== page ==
By Regina Weinreich
Lisa Perry has reinvented her brand at Onna House, an East Hampton show space in a Japanese modernist 1960s house for art by women. Prior to the pandemic, the fashion/interior designer and art collector’s aesthetic was easy to spot: in fashion, signature A-line dresses with circle pockets in color; in decor, a look defined by bold planes of color on white. Sheltering in her North Haven home and imagining a new project and studio for herself, she was struck by @thecreativesagent on Instagram with a plea: Save this house.
With her husband, former hedge fund manager Richard Perry, she bought what might have been a teardown to others, a midcentury steel-and-glass landmark designed by Paul Lester Wiener, built in 1962 for Pop Art collectors Robert and Ethel Scull. They were kindred spirits for Perry, in taste, politics and arts patronage. Robert was the first to commission a portrait from Andy Warhol—of his wife, in the manner of “Marilyn Diptych.” The Sculls hosted political parties in this East Hampton home. Betty Friedan and Gloria Steinem had been guests. Politically active, especially advocating for women, Lisa Perry felt the synergy. Hillary Clinton wrote the foreword to Lisa Perry: Fashion, Homes, Design (Assouline).
Perry had favored Pop Art pieces, adorning her residences in North Haven, a Sutton Place penthouse in Manhattan, Palm Beach in Florida, and Villefranche-sur-Mer in France with works by Warhol, Roy Lichtenstein, Damien Hirst and Jeff Koons. The Scull house, she says, resembled her home growing up. The bathrooms and kitchen may not have been renovated since they were built, but she “loved the beautiful bones and the vibe.” And she did not want what happened to her childhood home to happen here.
She was reared in a Chicago suburb; her family’s George Fred Keck-designed house was later demolished. This was where Perry’s eye developed, with Scandinavian design, Charles and Ray Eames chairs and Herman Miller cocktail tables. Simple lines. A Bauhaus lack of embellishment. And no doors, just shoji screens.
A graduate of the Fashion Institute of Technology, Perry worked in the New York offices of the family business, Dana Mills, and visited textile factories, instilling a love of art and design that sparked Onna House, named for the Japanese word for woman.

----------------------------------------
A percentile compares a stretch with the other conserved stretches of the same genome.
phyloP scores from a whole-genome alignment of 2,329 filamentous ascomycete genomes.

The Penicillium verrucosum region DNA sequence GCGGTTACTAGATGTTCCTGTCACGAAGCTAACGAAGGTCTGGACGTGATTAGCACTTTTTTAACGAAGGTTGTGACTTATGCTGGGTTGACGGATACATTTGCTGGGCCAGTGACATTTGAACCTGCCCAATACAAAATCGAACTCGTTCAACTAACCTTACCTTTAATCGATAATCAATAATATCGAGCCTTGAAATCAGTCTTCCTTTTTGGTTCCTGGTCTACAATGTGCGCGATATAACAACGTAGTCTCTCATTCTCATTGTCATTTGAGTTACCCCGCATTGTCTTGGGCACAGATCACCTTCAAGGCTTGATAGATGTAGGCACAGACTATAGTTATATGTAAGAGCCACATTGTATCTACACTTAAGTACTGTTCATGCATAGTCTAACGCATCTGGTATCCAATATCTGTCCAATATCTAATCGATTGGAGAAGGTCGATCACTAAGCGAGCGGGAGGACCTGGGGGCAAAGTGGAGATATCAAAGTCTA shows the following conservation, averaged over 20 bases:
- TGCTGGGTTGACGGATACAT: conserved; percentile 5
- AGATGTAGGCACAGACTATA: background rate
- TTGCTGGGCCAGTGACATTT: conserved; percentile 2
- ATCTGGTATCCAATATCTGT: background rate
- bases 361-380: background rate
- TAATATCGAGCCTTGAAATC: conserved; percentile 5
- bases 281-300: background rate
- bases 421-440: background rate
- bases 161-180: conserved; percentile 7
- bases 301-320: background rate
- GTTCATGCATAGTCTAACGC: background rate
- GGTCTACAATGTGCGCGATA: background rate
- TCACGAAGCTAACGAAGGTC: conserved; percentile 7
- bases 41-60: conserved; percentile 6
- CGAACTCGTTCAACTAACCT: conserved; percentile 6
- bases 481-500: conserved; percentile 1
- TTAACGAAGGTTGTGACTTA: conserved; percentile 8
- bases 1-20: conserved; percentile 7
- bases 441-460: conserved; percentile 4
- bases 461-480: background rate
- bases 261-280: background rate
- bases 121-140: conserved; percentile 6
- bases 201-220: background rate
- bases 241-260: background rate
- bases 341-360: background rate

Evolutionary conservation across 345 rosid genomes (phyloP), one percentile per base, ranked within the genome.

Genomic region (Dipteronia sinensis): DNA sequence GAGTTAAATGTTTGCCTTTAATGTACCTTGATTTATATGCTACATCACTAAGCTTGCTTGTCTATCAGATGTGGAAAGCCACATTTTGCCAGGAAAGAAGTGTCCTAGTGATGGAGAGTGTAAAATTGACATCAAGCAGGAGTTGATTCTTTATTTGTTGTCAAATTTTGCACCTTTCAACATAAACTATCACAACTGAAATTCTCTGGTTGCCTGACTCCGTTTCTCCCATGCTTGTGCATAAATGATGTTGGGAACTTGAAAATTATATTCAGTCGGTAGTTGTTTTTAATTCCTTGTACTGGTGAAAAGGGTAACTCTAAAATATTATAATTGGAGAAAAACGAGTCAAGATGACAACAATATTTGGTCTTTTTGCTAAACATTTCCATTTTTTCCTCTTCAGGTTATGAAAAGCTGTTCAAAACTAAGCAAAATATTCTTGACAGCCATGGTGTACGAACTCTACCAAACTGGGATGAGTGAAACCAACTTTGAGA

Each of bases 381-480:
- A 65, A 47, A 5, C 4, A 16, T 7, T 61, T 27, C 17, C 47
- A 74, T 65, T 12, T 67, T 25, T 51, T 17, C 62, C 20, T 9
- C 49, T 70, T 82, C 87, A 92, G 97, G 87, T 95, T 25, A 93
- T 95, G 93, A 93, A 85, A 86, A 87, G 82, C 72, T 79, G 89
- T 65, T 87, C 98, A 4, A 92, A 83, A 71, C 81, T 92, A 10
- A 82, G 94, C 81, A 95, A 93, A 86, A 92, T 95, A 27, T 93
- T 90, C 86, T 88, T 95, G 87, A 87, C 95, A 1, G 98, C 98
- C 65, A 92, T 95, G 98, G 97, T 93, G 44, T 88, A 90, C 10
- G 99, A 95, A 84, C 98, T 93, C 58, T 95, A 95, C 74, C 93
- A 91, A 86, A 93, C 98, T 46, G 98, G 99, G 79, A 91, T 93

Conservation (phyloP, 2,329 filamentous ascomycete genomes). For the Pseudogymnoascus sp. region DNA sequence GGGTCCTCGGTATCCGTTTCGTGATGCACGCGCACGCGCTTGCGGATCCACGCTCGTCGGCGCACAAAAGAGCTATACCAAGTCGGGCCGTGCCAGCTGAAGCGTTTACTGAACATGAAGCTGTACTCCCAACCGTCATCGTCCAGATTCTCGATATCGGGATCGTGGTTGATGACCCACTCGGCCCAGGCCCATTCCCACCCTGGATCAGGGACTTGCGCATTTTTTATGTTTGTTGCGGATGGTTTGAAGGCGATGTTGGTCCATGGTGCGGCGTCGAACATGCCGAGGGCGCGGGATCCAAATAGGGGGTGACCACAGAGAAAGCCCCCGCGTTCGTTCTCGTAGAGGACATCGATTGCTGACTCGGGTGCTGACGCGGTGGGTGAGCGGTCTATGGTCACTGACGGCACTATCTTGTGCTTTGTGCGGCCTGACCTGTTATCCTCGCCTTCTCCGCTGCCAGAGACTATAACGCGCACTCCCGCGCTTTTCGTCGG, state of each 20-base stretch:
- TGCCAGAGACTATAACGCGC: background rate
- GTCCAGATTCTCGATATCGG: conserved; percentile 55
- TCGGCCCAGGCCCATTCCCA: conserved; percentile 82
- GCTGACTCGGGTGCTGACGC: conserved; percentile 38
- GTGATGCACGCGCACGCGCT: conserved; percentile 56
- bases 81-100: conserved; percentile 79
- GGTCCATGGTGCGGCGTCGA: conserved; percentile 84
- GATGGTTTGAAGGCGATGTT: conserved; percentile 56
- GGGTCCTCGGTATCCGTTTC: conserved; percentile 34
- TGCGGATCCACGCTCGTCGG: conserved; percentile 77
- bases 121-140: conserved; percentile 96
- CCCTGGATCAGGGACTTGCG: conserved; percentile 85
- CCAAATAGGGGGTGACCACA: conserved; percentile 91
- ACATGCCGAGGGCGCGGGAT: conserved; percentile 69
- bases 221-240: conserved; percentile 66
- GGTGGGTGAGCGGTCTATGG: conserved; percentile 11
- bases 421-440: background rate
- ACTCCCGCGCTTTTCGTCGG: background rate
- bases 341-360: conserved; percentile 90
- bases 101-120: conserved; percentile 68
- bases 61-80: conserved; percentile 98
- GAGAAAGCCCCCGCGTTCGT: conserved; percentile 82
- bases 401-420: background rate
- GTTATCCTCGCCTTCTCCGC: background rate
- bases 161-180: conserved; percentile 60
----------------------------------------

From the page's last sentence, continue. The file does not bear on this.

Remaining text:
“I’m more creative when I’m around creative people,” she says, imagining Onna House as an artist refuge and a space to showcase Asian women creatives who needed to be seen. But then Russell Steele, an East Hampton antiques dealer, pointed out, there are plenty of women artists in the Hamptons, prompting her to expand the scope of the gallery to include all female artists. Perry owns the work, so the experience of visiting Onna House is like coming to a private residence to view the art and decor: weavings, textiles, sculpture, ceramics, stone, teapots and vintage kimonos. Noting a boom in galleries out East, Perry is proud that “Onna House is seen as a little sister to established Hamptons spaces such as the Watermill Center, LongHouse, and Guild Hall.” An early sign of success: East End art stars Toni Ross and Almond Zigmund bonding in Onna House’s new kitchen. onnahouse.com
The first exhibition for 2023, Pearls, Pills & Protests, in response to the overturning of Roe v. Wade, features work by artists such as Jerelyn Hanrahan, Kelly Chuning, Lulu Varona and Michele Pred, who promote ideas through their creative media. It is on view from May 27-June 25.